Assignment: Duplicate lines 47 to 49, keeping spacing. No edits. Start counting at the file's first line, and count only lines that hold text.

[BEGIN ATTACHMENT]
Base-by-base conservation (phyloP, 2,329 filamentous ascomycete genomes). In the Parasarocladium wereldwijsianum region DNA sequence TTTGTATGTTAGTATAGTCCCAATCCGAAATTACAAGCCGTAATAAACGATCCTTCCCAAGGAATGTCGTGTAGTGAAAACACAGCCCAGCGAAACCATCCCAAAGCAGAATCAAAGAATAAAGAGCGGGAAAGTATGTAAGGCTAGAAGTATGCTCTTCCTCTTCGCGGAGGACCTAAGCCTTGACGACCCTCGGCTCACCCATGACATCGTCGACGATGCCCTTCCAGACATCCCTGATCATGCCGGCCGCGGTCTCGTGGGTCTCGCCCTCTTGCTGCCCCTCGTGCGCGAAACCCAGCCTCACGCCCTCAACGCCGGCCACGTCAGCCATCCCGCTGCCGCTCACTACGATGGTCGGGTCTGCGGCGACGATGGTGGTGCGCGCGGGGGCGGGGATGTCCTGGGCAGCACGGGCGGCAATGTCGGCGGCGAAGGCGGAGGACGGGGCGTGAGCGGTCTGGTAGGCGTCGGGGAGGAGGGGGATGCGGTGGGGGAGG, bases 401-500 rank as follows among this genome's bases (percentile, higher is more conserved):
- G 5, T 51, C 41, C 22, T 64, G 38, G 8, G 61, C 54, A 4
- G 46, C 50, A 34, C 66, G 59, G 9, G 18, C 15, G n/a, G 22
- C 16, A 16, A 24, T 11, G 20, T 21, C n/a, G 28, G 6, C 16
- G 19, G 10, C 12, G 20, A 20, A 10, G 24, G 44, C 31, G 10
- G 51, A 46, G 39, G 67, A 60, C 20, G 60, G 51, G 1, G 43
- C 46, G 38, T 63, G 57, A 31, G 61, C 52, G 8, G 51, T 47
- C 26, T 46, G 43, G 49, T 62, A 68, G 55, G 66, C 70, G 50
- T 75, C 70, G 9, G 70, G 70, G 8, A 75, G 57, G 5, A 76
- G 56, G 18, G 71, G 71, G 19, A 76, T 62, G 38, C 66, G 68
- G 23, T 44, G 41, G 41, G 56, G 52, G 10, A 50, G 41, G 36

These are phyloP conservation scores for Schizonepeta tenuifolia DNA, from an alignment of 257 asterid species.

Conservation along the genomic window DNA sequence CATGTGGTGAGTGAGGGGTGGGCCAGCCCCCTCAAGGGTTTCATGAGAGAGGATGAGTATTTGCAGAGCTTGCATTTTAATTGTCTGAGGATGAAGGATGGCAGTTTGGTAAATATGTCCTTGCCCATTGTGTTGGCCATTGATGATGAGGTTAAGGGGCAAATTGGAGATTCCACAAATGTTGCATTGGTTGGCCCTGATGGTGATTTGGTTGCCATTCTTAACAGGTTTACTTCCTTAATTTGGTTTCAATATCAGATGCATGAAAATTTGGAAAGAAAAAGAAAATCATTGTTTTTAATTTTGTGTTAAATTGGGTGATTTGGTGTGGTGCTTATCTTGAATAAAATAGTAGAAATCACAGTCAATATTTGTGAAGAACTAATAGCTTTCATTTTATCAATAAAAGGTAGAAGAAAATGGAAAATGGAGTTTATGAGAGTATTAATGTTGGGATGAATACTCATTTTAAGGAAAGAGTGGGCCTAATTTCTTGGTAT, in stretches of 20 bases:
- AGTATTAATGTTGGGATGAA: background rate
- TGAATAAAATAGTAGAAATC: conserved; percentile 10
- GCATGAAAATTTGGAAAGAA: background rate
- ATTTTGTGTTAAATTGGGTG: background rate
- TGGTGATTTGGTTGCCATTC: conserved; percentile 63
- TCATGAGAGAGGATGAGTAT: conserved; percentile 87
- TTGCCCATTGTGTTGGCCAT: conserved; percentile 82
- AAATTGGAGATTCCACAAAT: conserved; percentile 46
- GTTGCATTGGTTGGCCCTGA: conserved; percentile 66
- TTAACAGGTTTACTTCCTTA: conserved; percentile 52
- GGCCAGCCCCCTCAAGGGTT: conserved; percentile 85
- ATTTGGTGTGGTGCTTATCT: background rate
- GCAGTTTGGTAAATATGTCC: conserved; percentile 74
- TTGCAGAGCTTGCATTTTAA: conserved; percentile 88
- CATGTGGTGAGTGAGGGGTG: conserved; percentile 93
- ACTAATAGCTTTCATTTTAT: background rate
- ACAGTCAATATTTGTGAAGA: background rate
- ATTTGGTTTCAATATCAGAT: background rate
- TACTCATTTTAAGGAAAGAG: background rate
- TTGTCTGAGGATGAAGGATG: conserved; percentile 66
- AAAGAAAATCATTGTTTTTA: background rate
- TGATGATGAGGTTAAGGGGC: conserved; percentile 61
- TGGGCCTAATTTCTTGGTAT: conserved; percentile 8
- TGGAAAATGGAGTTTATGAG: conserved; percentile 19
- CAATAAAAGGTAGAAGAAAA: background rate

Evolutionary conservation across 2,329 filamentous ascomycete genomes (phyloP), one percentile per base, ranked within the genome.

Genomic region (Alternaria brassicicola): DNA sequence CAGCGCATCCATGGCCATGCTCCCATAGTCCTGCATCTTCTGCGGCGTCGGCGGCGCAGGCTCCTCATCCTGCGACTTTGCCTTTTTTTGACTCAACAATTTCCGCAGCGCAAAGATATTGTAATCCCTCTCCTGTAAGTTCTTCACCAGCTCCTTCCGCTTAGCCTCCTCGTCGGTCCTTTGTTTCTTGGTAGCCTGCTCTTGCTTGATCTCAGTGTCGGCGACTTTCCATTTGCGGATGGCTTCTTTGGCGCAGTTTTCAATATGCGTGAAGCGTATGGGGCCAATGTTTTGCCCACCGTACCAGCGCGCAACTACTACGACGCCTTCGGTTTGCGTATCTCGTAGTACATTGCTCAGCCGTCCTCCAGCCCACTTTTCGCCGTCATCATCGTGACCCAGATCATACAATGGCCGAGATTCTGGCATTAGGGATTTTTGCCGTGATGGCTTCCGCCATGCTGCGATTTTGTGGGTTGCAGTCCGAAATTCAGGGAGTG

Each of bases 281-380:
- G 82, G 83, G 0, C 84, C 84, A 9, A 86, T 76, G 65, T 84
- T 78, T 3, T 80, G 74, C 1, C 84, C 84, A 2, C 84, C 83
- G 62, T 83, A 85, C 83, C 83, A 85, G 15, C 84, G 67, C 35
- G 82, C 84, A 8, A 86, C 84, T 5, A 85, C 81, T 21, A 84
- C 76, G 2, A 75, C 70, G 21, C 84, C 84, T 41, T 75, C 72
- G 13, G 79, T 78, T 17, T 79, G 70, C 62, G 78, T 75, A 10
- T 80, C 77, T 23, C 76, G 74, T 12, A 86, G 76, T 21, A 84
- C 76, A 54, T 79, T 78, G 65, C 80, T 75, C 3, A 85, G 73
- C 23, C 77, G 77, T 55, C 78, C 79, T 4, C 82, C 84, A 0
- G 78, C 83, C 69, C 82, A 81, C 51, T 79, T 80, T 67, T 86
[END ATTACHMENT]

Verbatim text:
- G 13, G 79, T 78, T 17, T 79, G 70, C 62, G 78, T 75, A 10
- T 80, C 77, T 23, C 76, G 74, T 12, A 86, G 76, T 21, A 84
- C 76, A 54, T 79, T 78, G 65, C 80, T 75, C 3, A 85, G 73